Defense doesn’t need Congress’ blessing to close bases

Rep. Randy Forbes, R-Va., expresses concern another BRAC round could hurt military preparedness. Rep. Randy Forbes, R-Va., expresses concern another BRAC round could hurt military preparedness. Lawrence Jackson/AP file photo

If Congress fails to approve the Obama administration’s request for a second round of military base closures, then the Pentagon will close them through a process more detrimental to local communities, Defense Department officials told House lawmakers this week.

The warning came in response to widespread criticism of the administration’s recent proposal for another Base Closure and Realignment Commission process. During a Thursday hearing, members of the House Armed Services Readiness Subcommittee argued further base closings would do little to save money and could leave the military inadequately prepared to meet future threats.

“If the administration presumes that a reduced force structure is required to meet our future security challenges, and cites this as the principal reason for this BRAC request, I must move to vigorously oppose another round of BRAC,” subcommittee chairman Rep. Randy Forbes, R-Va., said during the hearing.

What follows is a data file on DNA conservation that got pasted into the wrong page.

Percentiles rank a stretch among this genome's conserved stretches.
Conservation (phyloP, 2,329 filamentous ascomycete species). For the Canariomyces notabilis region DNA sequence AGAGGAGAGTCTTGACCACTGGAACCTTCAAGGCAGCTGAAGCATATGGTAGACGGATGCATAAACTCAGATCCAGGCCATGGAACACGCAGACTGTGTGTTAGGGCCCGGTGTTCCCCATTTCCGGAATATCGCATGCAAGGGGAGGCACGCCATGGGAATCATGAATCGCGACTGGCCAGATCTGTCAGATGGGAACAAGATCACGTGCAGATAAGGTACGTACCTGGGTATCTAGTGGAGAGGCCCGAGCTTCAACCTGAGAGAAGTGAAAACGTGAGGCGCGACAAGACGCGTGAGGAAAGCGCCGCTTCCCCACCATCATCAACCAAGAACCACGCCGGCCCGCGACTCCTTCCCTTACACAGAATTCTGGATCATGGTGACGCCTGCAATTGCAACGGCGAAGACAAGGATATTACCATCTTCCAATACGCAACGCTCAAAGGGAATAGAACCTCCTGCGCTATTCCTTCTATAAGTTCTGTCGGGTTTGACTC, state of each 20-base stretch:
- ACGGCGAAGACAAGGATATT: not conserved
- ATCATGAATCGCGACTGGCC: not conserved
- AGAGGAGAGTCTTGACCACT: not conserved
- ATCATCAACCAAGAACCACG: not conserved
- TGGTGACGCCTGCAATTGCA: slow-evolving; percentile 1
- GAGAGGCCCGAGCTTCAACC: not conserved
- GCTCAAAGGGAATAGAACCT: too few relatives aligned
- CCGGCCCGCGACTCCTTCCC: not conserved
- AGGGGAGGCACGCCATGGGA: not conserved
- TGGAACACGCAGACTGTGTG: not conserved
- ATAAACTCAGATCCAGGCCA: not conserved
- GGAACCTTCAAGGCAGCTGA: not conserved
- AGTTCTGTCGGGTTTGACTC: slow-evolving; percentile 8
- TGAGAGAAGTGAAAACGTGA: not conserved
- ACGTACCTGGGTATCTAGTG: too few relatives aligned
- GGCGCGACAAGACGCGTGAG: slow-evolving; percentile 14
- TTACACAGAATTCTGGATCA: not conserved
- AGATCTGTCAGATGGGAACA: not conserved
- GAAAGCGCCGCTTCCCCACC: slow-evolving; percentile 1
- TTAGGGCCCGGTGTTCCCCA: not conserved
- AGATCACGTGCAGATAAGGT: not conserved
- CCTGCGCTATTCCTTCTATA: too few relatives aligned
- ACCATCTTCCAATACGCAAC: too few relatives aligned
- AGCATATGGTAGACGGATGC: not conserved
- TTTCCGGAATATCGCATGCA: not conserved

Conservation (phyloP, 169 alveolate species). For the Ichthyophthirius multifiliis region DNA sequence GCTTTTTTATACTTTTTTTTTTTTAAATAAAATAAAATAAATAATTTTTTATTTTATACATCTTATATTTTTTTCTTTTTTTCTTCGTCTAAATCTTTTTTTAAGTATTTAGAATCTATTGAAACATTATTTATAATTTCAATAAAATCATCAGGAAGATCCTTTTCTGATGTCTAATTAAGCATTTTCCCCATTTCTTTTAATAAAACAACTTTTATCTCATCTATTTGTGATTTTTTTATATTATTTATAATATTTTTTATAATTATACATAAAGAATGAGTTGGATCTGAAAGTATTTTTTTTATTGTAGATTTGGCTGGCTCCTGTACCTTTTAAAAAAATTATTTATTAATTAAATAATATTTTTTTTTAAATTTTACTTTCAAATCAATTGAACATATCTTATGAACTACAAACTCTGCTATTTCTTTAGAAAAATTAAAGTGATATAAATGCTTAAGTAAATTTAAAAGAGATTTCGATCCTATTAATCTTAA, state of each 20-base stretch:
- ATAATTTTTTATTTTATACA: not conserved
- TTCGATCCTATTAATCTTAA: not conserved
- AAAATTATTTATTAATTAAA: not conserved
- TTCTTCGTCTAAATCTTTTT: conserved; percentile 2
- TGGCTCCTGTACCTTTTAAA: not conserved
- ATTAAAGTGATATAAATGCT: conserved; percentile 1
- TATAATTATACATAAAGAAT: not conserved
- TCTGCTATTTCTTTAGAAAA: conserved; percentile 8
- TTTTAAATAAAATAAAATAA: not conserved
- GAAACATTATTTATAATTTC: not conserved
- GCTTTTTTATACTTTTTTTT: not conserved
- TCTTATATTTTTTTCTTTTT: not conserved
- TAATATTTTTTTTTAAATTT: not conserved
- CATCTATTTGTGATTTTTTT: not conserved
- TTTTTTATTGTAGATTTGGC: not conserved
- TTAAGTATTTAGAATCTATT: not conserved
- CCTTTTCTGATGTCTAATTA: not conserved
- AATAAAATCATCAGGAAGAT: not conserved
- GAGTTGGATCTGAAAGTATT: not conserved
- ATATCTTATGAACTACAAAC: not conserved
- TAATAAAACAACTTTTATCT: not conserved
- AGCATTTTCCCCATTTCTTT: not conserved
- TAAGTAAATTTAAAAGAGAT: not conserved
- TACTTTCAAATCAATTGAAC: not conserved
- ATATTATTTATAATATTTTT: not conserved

The last BRAC round began in 2005 and affected 800 military installations. Many of the moves, including federal offices, are ongoing. The Government Accountability Office has estimated the restructuring efforts cost $35 billion.

Dorothy Ryan, deputy undersecretary of Defense for installations and environment, said lawmakers should not use the 2005 BRAC round as a basis for evaluating the current proposal. The 2005 closures were driven by “the urgency of war,” with the transportation of installations and not cost savings as their primary purpose, Ryan said.

“How can we afford another BRAC round given that the 2005 round doesn’t pay off until 2015? That’s an eminently fair question,” she said.

Base closures in the 1990s are a better comparison because they were conducted with cost savings in mind, she said. The BRAC rounds in 1988 and 1991, however, were harder than necessary on the affected communities, she added. The policy at the time made the process of rebuilding disposed-of property “slow, bureaucratic and penny-pinching,” she said.

The Pentagon must go back to that process if Congress does not approve a new round under the more community-friendly 2005 rules, according to Ryan.

“One reason we want to avoid that approach is that, if [Defense] acts outside of the BRAC process, the department is severely constrained in what it can do to help local communities,” Ryan said.

The Pentagon’s top brass has said publicly that another round of BRAC is not ideal, but necessary as the department tries to slash $487 billion from its budget over 10 years.

“While some may view our request for a round in 2013 as aggressive, the magnitude of the cuts we are making in force structure means we simply can’t wait,” Ryan told lawmakers.

Stay up-to-date with federal news alerts and analysis — Sign up for GovExec's email newsletters.
Close [ x ] More from GovExec